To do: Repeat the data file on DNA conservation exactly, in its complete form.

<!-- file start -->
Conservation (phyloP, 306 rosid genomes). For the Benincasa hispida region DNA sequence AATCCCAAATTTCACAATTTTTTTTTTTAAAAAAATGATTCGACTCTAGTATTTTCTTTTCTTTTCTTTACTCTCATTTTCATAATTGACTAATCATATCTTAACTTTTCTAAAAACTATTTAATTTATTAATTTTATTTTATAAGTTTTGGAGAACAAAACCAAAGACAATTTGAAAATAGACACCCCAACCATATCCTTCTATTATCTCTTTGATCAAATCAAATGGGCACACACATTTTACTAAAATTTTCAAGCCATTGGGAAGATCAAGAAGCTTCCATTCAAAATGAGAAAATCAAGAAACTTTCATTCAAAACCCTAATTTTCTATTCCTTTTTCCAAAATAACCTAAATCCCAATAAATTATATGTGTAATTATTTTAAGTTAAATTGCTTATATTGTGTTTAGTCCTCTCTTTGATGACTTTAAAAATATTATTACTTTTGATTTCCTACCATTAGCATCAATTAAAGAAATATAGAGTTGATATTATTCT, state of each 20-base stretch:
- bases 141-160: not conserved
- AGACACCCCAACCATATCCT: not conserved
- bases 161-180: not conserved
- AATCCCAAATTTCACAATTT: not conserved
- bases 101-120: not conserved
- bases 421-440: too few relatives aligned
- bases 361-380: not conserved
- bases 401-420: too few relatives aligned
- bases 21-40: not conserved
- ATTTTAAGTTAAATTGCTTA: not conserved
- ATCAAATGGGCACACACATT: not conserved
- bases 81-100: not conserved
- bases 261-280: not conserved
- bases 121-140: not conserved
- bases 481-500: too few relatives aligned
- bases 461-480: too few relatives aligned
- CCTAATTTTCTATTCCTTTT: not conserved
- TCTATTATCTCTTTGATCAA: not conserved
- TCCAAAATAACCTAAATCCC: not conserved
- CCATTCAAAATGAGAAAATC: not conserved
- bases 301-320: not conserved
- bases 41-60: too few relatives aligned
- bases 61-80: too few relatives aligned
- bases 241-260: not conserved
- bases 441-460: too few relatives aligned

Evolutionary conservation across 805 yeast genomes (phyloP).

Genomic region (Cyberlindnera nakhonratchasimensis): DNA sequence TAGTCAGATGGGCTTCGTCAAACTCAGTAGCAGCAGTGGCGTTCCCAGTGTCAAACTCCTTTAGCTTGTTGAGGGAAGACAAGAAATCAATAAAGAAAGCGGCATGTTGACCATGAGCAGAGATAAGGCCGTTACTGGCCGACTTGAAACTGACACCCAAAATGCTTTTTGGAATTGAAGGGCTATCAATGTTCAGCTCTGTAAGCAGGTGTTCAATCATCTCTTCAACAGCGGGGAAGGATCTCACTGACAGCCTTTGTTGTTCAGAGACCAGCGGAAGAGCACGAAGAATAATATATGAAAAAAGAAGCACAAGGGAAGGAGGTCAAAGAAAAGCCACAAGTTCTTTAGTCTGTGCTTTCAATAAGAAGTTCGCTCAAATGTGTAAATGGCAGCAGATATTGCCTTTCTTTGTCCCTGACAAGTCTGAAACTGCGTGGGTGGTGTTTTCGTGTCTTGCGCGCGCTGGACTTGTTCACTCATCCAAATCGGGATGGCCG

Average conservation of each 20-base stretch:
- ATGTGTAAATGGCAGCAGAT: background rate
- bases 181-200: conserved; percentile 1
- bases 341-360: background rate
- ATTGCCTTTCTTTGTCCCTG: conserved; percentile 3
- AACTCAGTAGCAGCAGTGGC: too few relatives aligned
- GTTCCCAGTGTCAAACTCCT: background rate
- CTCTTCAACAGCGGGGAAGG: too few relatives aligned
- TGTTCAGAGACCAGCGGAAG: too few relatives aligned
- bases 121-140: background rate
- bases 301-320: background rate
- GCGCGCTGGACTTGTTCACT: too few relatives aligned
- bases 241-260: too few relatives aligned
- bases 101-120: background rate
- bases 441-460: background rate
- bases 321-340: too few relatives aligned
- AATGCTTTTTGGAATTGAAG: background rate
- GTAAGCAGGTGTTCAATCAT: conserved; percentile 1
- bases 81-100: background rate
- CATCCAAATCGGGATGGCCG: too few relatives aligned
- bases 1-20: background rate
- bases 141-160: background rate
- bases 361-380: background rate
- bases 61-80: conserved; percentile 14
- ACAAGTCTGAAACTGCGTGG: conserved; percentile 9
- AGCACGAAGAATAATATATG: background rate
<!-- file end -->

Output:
Conservation (phyloP, 306 rosid genomes). For the Benincasa hispida region DNA sequence AATCCCAAATTTCACAATTTTTTTTTTTAAAAAAATGATTCGACTCTAGTATTTTCTTTTCTTTTCTTTACTCTCATTTTCATAATTGACTAATCATATCTTAACTTTTCTAAAAACTATTTAATTTATTAATTTTATTTTATAAGTTTTGGAGAACAAAACCAAAGACAATTTGAAAATAGACACCCCAACCATATCCTTCTATTATCTCTTTGATCAAATCAAATGGGCACACACATTTTACTAAAATTTTCAAGCCATTGGGAAGATCAAGAAGCTTCCATTCAAAATGAGAAAATCAAGAAACTTTCATTCAAAACCCTAATTTTCTATTCCTTTTTCCAAAATAACCTAAATCCCAATAAATTATATGTGTAATTATTTTAAGTTAAATTGCTTATATTGTGTTTAGTCCTCTCTTTGATGACTTTAAAAATATTATTACTTTTGATTTCCTACCATTAGCATCAATTAAAGAAATATAGAGTTGATATTATTCT, state of each 20-base stretch:
- bases 141-160: not conserved
- AGACACCCCAACCATATCCT: not conserved
- bases 161-180: not conserved
- AATCCCAAATTTCACAATTT: not conserved
- bases 101-120: not conserved
- bases 421-440: too few relatives aligned
- bases 361-380: not conserved
- bases 401-420: too few relatives aligned
- bases 21-40: not conserved
- ATTTTAAGTTAAATTGCTTA: not conserved
- ATCAAATGGGCACACACATT: not conserved
- bases 81-100: not conserved
- bases 261-280: not conserved
- bases 121-140: not conserved
- bases 481-500: too few relatives aligned
- bases 461-480: too few relatives aligned
- CCTAATTTTCTATTCCTTTT: not conserved
- TCTATTATCTCTTTGATCAA: not conserved
- TCCAAAATAACCTAAATCCC: not conserved
- CCATTCAAAATGAGAAAATC: not conserved
- bases 301-320: not conserved
- bases 41-60: too few relatives aligned
- bases 61-80: too few relatives aligned
- bases 241-260: not conserved
- bases 441-460: too few relatives aligned

Evolutionary conservation across 805 yeast genomes (phyloP).

Genomic region (Cyberlindnera nakhonratchasimensis): DNA sequence TAGTCAGATGGGCTTCGTCAAACTCAGTAGCAGCAGTGGCGTTCCCAGTGTCAAACTCCTTTAGCTTGTTGAGGGAAGACAAGAAATCAATAAAGAAAGCGGCATGTTGACCATGAGCAGAGATAAGGCCGTTACTGGCCGACTTGAAACTGACACCCAAAATGCTTTTTGGAATTGAAGGGCTATCAATGTTCAGCTCTGTAAGCAGGTGTTCAATCATCTCTTCAACAGCGGGGAAGGATCTCACTGACAGCCTTTGTTGTTCAGAGACCAGCGGAAGAGCACGAAGAATAATATATGAAAAAAGAAGCACAAGGGAAGGAGGTCAAAGAAAAGCCACAAGTTCTTTAGTCTGTGCTTTCAATAAGAAGTTCGCTCAAATGTGTAAATGGCAGCAGATATTGCCTTTCTTTGTCCCTGACAAGTCTGAAACTGCGTGGGTGGTGTTTTCGTGTCTTGCGCGCGCTGGACTTGTTCACTCATCCAAATCGGGATGGCCG

Average conservation of each 20-base stretch:
- ATGTGTAAATGGCAGCAGAT: background rate
- bases 181-200: conserved; percentile 1
- bases 341-360: background rate
- ATTGCCTTTCTTTGTCCCTG: conserved; percentile 3
- AACTCAGTAGCAGCAGTGGC: too few relatives aligned
- GTTCCCAGTGTCAAACTCCT: background rate
- CTCTTCAACAGCGGGGAAGG: too few relatives aligned
- TGTTCAGAGACCAGCGGAAG: too few relatives aligned
- bases 121-140: background rate
- bases 301-320: background rate
- GCGCGCTGGACTTGTTCACT: too few relatives aligned
- bases 241-260: too few relatives aligned
- bases 101-120: background rate
- bases 441-460: background rate
- bases 321-340: too few relatives aligned
- AATGCTTTTTGGAATTGAAG: background rate
- GTAAGCAGGTGTTCAATCAT: conserved; percentile 1
- bases 81-100: background rate
- CATCCAAATCGGGATGGCCG: too few relatives aligned
- bases 1-20: background rate
- bases 141-160: background rate
- bases 361-380: background rate
- bases 61-80: conserved; percentile 14
- ACAAGTCTGAAACTGCGTGG: conserved; percentile 9
- AGCACGAAGAATAATATATG: background rate